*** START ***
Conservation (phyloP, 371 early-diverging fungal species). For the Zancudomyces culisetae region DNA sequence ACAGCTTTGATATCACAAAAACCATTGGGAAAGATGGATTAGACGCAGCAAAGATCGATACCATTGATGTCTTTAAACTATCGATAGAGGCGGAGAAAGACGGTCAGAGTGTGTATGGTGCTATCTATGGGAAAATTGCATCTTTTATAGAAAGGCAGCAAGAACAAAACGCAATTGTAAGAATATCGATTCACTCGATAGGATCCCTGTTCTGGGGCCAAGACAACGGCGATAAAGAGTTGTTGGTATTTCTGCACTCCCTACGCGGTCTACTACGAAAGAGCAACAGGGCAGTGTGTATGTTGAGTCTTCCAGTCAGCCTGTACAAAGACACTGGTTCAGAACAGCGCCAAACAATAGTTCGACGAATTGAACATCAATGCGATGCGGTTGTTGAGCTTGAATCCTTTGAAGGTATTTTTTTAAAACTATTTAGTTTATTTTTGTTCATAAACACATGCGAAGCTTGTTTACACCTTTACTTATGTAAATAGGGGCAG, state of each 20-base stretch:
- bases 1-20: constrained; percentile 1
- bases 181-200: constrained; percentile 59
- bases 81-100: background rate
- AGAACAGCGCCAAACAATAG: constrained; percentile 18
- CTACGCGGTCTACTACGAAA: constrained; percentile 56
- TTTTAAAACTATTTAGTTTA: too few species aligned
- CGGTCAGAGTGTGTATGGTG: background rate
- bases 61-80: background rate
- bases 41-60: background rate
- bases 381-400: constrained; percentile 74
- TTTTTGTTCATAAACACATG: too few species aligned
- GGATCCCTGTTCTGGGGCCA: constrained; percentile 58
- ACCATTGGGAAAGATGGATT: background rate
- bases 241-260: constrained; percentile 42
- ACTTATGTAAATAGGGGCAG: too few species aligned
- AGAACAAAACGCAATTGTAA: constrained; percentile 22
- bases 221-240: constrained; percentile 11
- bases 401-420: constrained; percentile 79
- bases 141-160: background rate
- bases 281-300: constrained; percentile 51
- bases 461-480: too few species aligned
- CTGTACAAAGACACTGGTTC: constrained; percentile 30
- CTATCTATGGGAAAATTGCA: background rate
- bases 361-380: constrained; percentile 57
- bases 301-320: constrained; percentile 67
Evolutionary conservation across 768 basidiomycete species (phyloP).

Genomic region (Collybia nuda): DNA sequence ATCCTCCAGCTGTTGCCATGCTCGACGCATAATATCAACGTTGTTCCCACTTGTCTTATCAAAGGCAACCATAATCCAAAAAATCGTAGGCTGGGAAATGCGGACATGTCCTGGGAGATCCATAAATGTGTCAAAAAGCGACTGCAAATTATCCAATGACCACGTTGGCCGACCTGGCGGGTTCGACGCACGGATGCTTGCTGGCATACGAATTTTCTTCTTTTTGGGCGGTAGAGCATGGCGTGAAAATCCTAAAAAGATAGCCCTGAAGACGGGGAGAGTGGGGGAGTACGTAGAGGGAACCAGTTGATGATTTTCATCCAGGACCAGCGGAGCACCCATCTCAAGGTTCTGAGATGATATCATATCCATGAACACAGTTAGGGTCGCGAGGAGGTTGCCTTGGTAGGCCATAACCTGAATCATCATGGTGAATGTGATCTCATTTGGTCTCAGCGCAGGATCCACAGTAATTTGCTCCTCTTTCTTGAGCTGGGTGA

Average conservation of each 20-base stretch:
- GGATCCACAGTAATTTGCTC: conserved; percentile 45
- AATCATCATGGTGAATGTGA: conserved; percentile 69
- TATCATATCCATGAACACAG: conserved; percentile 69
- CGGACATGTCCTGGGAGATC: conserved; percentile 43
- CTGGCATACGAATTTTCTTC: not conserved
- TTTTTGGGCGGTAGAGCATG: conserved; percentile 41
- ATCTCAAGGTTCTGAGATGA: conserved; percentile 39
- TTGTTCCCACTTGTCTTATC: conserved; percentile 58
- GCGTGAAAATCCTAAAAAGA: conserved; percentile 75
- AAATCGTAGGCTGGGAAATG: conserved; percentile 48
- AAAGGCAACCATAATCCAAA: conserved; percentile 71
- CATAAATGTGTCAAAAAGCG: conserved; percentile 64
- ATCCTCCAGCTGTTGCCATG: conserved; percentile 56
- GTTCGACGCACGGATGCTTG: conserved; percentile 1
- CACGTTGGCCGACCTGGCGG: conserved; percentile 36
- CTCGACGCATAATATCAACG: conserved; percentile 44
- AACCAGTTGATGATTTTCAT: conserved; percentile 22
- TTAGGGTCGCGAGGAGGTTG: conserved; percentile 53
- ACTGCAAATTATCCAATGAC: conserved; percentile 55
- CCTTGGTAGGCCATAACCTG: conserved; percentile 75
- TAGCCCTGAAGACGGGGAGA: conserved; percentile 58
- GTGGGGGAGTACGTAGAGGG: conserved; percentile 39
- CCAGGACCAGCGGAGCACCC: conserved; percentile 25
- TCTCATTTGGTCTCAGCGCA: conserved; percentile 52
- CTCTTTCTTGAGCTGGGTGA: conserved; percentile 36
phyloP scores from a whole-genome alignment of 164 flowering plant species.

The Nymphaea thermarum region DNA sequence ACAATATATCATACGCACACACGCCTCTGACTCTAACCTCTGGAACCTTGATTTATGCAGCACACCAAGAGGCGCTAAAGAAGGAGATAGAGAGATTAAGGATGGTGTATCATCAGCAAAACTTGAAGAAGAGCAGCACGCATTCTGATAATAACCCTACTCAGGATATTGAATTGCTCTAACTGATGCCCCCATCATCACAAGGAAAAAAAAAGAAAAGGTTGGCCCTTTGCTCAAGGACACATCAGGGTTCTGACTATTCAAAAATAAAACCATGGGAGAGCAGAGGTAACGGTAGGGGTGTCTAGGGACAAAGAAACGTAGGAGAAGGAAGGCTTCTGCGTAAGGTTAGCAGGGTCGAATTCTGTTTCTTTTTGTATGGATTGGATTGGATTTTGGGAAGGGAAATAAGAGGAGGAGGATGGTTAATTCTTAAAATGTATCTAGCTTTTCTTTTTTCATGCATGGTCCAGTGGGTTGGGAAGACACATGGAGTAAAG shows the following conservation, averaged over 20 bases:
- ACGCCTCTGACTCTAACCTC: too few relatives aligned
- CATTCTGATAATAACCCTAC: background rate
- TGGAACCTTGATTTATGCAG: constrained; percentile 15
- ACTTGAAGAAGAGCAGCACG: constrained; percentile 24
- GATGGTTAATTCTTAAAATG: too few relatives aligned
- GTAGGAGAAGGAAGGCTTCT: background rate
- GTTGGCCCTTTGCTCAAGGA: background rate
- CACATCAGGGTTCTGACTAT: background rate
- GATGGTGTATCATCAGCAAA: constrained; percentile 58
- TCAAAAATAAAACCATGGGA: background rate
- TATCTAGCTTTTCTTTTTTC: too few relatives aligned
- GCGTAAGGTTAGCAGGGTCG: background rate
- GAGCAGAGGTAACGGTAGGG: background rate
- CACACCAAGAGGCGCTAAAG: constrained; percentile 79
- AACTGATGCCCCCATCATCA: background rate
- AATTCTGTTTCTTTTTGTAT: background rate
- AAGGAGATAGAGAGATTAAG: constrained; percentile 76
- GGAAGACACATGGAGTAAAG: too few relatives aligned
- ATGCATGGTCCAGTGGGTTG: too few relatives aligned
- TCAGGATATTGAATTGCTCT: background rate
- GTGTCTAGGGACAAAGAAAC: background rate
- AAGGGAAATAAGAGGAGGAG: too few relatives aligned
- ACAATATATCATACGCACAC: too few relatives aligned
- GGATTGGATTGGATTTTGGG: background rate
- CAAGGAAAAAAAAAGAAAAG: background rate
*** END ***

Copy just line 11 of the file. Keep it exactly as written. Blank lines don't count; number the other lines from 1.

- bases 381-400: constrained; percentile 74